She married Burton in 1964, but it was a tempestuous relationship as well as an enriching one. Together they made 11 films – including the memorable ‘Who’s afraid of Virginia Woolf ?’ – and achieved a kind of corporate notoriety. Privately, and increasingly publicly, too, they were never less than competitive. Only Burton had the temerity to laugh at some of the foolish things she said. Only Elizabeth had the feistiness to ridicule his sexual braggadocio.


In 1974, they divorced. But their addiction to each other remained unchanged. The following year they remarried. One year later they divorced again.

She wed twice more – to US senator John Warner, and to Larry Fortensky, a builder – but neither marriage lasted.

The happiest and most exhilarating years of her life, which began and ended with Richard Burton, were over.

Burton seemed to be speaking for both of them when he told me: “There is an emptiness in my life that only Elizabeth can make less empty. A love affair like ours is never ended – only temporarily abandoned.”

She was increasingly frail in her last years, and only seen in a wheelchair. “I never imagined there’d be such a price to pay for the fun we had,” she said the last time I saw her.

Last year, 25 years after his death, Elizabeth Taylor was asked if she would marry Burton again if that were possible. “In a heartbeat,” she said. I’m told that she died with a picture of Burton by her bedside. (© Daily Telegraph, London)


Stars pay tribute to a great friend and one of the last Hollywood icons

“ELIZABETH’S legacy will live on in many people around the world whose lives will be longer and better because of her work and the ongoing efforts of those she inspired.” – Bill Clinton and Hillary Rodham Clinton

“I don't know what was more impressive, her magnitude as a star or her magnitude as a friend. Her talent for friendship was unmatched.” – Shirley MacLaine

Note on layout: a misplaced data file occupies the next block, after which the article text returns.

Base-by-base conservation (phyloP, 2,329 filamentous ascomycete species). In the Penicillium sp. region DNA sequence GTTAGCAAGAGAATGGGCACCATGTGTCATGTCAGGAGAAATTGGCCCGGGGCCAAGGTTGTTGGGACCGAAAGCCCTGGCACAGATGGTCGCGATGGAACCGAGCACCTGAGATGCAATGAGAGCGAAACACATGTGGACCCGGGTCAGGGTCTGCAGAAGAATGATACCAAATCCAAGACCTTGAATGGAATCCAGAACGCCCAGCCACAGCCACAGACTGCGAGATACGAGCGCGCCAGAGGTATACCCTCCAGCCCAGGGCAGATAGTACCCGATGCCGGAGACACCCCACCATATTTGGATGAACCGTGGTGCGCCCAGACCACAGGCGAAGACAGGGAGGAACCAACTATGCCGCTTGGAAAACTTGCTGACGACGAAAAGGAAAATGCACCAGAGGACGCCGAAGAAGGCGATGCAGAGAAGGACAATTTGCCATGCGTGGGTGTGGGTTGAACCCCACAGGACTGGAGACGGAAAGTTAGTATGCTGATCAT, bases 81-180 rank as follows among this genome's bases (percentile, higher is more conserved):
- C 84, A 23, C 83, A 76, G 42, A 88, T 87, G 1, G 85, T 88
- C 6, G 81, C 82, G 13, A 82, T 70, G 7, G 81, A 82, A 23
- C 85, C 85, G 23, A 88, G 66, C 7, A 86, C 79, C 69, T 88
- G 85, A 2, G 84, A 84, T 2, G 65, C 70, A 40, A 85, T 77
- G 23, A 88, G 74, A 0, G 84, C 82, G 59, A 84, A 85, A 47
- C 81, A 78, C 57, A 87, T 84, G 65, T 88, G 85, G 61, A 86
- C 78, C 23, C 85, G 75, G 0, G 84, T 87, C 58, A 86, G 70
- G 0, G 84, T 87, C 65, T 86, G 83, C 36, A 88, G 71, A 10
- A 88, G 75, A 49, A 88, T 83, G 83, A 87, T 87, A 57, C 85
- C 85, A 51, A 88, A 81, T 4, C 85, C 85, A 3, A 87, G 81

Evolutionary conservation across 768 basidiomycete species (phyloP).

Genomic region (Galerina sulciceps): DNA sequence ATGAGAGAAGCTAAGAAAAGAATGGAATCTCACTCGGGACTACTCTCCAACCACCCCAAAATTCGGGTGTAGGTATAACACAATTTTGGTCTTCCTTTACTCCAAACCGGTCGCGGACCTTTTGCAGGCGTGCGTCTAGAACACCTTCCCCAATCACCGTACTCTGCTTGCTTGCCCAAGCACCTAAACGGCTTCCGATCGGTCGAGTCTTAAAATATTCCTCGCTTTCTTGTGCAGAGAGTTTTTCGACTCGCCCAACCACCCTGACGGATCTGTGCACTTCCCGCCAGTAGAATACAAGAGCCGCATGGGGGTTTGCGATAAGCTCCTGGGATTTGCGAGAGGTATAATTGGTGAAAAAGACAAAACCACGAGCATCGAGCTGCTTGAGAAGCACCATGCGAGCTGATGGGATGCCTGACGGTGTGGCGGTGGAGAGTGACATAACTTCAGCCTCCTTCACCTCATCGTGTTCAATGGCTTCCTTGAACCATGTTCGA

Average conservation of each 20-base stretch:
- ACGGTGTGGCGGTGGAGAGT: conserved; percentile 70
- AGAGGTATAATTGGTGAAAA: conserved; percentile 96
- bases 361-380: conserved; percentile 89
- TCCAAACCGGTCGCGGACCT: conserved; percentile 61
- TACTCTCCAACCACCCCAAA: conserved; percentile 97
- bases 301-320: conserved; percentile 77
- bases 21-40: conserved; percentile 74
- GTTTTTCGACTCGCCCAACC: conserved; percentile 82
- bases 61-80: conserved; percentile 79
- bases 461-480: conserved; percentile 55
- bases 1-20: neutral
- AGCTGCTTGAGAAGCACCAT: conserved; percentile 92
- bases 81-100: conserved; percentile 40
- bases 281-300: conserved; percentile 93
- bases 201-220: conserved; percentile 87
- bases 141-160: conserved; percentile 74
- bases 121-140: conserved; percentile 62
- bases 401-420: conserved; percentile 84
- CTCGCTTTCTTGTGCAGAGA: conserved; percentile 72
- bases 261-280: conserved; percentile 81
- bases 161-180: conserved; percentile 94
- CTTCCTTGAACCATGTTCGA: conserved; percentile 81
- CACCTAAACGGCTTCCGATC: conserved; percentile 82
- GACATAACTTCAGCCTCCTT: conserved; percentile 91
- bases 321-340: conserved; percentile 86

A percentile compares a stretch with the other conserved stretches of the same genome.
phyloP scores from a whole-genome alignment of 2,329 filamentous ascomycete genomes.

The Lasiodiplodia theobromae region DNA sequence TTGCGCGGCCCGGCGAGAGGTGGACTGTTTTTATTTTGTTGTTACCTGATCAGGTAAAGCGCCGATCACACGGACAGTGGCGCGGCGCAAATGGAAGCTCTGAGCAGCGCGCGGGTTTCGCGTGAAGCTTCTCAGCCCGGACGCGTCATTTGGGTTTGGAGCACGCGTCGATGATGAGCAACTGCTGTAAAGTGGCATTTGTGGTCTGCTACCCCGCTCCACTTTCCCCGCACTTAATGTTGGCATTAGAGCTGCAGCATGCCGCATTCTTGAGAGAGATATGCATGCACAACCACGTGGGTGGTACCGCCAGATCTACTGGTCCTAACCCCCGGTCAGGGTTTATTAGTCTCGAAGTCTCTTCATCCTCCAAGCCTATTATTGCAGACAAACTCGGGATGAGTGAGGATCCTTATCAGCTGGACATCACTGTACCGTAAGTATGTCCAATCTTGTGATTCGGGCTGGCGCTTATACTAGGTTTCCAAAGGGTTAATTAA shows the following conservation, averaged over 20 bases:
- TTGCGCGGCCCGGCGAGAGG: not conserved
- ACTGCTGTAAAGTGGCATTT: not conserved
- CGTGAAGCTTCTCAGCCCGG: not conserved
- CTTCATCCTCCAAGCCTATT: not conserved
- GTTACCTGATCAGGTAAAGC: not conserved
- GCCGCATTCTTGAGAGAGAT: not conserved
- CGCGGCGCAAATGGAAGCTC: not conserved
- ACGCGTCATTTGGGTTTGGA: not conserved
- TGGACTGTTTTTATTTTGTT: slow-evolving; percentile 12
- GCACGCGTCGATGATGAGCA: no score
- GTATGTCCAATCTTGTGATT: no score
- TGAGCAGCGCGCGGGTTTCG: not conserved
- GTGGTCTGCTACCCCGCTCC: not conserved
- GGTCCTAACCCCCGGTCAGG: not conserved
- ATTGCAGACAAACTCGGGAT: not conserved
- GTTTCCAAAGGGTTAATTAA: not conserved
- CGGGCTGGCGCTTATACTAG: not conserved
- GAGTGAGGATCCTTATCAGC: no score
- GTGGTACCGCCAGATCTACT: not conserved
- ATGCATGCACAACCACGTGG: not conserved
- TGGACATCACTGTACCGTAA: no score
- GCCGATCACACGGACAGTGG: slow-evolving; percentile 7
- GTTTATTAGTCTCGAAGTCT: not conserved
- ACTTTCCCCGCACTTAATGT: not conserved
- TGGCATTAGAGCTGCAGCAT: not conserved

“She was a true star because she not only had beauty and notoriety, Elizabeth Taylor had talent. I'll miss her for the rest of my life, but I was so lucky to have known her.” – Liza Minnelli

“She was the last of the true Hollywood icons, a great beauty, a great actress and fascinating throughout her tumultuous life and career.” – Joan Collins

”She earned our adoration for her stunning beauty and for being the very essence of glamorous movie stardom. And she earned our enduring love and respect for her compassion and her courage in standing up and speaking out about AIDS when others preferred to bury their heads in the sand.” – Elton John

“It's the end of an era. It wasn't just her beauty or her stardom. It was her humanitarianism. She put a face on HIV/AIDS. She was funny. She was generous. She made her life count.” – Barbra Streisand

“Elizabeth Taylor was the last of the Hollywood greats, and a fantastically charming woman.” – George Michael

“She was witty and self-deprecating, which I found surprising and delightful. She loved to laugh.” – Kylie Minogue

“She was just a magnificent woman. She was a great broad and a good friend.” – Whoopi Goldberg

From left: Elizabeth Taylor during filming for ‘National Velvet’ in 1944; in a still from the film ‘Butterfield 8’; pictured holding the Best Actress Oscar for that film in 1960; with first husband Conrad Nicky Hilton; with husband Richard Burton.